As this special issue of ESB illustrates, the news is mixed. Yes, the number and share of women on the economics staff has risen over the years. But no, the share of female scientific staff is not (yet) proportional to the distribution of first-year students. In particular, the number and share of female professors of economics is still disappointingly low. At the same time, recruitment of women into the study of economics remains relatively low as well, both in the Netherlands and in other countries (Mumford, 2014; Fleisher and Schoder, 2017).
These numbers remind me of the situation in the corporate world. Many companies have made a considerable effort over many years in recruiting women and promoting them through the ranks to top positions. Despite the progress that has been made, the results still reflect the situation in the economics profession: female participation rates become lower as staff levels get higher, and for women it is still lonely at the very top.
The usual way in which this situation is debated, is to posit that cultural factors inhibit the applicability of the Vintage model with significant time lags. While such cultural factors undoubtedly play a part, a new perspective has recently emerged, triggered by a number of paradoxical findings with respect to gender equality. For instance, the empirical observation is that in more gender-equal societies less women choose to study science and technology (Stoet and Geary, 2018; The Atlantic, 2018). An even more puzzling finding is that gender differences in most aspects of personality are conspicuously larger in cultures with more egalitarian gender roles, gender socialization and socio-political gender equity (Schmitt et al., 2016; Mac Giolla and Kajonius, 2018). In the Netherlands, which scores relatively high on gender equality in international comparisons, the personality overlap between men and women was 61 percent, while in less gender-equal China this score turned out to be 84 percent. The same counterintuitive pattern has also been found in attachment styles and choice of occupation (Whipple, 2018). In business, Norway is one of the countries leading the way in gender equality in many ways, including a quota law passed a decade ago that prescribes that public companies must have at least 40 percent female non-executive directors. Nonetheless, only 7 percent of public companies are led by a woman, a share that is much lower than in many Asian countries (FT, 2018).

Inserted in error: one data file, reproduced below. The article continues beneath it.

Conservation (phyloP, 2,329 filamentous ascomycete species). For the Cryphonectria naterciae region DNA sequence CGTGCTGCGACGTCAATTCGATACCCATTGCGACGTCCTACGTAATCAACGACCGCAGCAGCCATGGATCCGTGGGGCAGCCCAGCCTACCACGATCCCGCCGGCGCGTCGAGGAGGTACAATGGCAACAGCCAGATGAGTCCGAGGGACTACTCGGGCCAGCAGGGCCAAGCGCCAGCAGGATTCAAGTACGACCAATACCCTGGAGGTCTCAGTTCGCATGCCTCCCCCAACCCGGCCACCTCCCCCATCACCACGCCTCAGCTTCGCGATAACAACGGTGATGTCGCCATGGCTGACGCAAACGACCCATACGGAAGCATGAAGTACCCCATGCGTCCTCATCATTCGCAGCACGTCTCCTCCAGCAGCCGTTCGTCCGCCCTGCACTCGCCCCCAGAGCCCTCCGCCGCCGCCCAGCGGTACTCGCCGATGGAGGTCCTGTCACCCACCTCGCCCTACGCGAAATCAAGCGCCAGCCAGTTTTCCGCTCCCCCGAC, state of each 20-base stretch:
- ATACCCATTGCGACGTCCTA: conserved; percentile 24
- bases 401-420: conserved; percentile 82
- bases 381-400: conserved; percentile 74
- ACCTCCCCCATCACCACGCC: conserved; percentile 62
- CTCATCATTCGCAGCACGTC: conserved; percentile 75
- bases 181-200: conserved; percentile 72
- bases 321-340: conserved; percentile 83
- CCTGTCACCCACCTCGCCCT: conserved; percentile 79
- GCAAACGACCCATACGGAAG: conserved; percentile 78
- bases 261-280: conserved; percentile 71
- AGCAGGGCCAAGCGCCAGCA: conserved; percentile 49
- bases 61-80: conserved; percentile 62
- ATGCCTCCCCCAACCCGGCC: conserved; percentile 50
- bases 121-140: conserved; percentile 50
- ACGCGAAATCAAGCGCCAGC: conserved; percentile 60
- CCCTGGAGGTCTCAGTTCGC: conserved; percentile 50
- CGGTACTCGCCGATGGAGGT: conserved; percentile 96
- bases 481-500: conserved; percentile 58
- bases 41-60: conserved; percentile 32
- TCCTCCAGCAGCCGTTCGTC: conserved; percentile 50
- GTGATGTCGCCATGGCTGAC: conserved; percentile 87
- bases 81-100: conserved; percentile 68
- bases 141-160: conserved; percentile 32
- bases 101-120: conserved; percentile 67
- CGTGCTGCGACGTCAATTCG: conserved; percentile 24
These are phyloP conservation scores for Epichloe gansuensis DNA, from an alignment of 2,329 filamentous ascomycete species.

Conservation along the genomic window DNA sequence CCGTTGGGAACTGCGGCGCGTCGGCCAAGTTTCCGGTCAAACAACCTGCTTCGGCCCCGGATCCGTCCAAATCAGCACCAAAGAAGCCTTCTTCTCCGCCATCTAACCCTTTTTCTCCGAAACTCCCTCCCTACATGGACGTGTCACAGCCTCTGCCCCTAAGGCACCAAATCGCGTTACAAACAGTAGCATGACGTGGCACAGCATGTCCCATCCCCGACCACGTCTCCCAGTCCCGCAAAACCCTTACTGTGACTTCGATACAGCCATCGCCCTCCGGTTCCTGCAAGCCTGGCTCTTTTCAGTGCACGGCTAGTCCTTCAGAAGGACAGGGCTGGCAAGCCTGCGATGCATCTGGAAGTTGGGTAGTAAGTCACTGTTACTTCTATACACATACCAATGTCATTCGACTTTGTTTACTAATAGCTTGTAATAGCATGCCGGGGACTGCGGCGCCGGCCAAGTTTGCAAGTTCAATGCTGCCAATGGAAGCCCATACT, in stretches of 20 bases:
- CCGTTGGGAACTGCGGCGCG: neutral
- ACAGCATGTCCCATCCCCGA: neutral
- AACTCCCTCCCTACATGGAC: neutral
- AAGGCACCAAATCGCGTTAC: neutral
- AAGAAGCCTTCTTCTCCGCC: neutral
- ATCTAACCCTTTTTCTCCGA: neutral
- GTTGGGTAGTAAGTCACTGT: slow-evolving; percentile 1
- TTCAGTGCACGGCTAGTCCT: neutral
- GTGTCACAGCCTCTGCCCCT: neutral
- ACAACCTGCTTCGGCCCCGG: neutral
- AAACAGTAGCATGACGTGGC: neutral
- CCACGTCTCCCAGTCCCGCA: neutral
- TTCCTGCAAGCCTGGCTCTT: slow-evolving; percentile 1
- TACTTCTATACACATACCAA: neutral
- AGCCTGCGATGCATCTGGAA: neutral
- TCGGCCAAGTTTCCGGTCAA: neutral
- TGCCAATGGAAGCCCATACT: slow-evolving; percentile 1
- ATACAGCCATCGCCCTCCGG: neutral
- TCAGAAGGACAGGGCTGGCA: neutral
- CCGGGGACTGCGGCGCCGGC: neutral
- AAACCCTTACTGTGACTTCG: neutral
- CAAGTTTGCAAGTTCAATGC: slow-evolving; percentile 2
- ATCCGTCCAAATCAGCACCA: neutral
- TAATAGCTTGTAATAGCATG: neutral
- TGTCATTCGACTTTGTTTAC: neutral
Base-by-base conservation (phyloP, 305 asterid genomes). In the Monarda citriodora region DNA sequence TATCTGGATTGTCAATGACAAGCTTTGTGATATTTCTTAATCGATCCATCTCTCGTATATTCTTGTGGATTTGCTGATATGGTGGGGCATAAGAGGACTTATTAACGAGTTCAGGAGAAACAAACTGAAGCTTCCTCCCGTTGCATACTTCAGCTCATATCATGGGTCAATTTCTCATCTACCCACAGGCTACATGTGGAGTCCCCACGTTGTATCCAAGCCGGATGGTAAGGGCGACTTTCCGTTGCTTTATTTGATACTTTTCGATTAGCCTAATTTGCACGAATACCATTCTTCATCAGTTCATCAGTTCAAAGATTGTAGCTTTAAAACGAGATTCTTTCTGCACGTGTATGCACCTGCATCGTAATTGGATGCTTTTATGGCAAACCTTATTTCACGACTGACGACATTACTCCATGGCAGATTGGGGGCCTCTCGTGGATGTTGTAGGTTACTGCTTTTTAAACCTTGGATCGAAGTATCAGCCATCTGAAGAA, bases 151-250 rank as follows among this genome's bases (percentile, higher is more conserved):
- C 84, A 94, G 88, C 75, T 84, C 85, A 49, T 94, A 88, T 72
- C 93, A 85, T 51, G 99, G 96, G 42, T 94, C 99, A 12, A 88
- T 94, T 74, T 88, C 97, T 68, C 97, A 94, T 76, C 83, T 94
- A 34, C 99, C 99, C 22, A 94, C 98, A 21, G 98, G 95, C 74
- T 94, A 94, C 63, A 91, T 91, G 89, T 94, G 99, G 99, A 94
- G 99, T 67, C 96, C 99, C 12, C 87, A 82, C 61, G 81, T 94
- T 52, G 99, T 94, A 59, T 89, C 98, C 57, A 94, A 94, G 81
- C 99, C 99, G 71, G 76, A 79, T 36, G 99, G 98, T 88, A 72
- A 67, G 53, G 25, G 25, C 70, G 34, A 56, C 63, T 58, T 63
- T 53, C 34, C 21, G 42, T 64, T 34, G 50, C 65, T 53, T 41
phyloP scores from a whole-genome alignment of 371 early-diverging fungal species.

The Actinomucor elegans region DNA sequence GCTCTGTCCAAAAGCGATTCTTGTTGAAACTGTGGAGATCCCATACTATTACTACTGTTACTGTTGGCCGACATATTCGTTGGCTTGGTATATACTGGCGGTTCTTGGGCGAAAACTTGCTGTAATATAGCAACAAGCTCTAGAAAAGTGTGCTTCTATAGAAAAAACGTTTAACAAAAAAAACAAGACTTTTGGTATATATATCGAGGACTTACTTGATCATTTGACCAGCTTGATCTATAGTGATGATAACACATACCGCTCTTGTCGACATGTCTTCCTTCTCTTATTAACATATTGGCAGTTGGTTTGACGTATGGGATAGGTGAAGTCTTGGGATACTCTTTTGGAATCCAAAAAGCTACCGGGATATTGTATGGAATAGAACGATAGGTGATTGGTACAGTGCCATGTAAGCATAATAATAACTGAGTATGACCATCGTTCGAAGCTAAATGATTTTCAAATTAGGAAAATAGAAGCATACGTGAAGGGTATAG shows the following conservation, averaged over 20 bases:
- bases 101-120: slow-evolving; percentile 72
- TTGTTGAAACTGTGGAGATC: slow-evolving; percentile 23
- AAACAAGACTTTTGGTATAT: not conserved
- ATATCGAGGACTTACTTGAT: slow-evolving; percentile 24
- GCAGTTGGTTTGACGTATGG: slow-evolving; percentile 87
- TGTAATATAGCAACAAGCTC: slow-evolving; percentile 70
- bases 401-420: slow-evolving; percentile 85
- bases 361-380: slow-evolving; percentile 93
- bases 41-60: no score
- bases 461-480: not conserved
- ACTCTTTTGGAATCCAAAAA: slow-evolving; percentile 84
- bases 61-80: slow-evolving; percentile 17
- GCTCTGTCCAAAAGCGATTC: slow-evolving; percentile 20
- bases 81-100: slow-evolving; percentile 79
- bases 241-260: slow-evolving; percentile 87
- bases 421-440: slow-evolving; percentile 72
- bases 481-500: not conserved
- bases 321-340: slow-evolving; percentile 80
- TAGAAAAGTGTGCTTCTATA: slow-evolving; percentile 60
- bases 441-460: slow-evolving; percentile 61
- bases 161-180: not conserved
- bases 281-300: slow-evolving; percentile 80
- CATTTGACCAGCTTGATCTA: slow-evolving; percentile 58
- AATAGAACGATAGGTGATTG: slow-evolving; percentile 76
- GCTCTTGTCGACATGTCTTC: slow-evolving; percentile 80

The hypothesis that emerges from these paradoxes is that in wealthier and more gender-equal societies women feel a greater freedom to pursue their own preferences and make their own choices, and there is less pressure to follow the ‘male paths to success’. In economic terms: the revealed preferences of women may increasingly diverge from those of men as gender equality increases. This may not lead to the choices and outcomes we expected. But for my daughter and for my sons, I do hope that they will live in a world which allows them to freely pursue their genuine interests and passions.
Fleisher, C. and D. Schoder (2017) The gender gap in economics. American Economic Association, 8 September. Article at www.aeaweb.org.
FT (2018) Enlightened Norway’s gender paradox at the top of business. Financial Times, 20 September.
Mac Giolla, E. and P.J. Kajonius (2018) Sex differences in personality are larger in gender equal countries: replicating and extending a surprising finding. International Journal of Psychology, 11 September. In print. Available at www.ncbi.nlm.nih.gov.
Mumford, K. (2014) More on the gender gap in economics. Royal Economic Society, 1 April. Article at www.res.org.uk.
Schmitt, D., A.E. Long, A. McPhearson et al. (2017) Personality and gender differences in global perspective. International Journal of Psychology, 52(1), 45–56.
Stoet, G. and D.C. Geary (2018) The gender-equality paradox in science, technology, engineering, and mathematics education. Psychological Science, 29(4), 581–593.
The Atlantic (2018) The more gender equality, the fewer women in STEM. The Atlantic, 18 February. Article at www.theatlantic.com.
Whipple, T. (2018) Patriarchy paradox: how equality reinforces stereotypes. The Times, 15 September.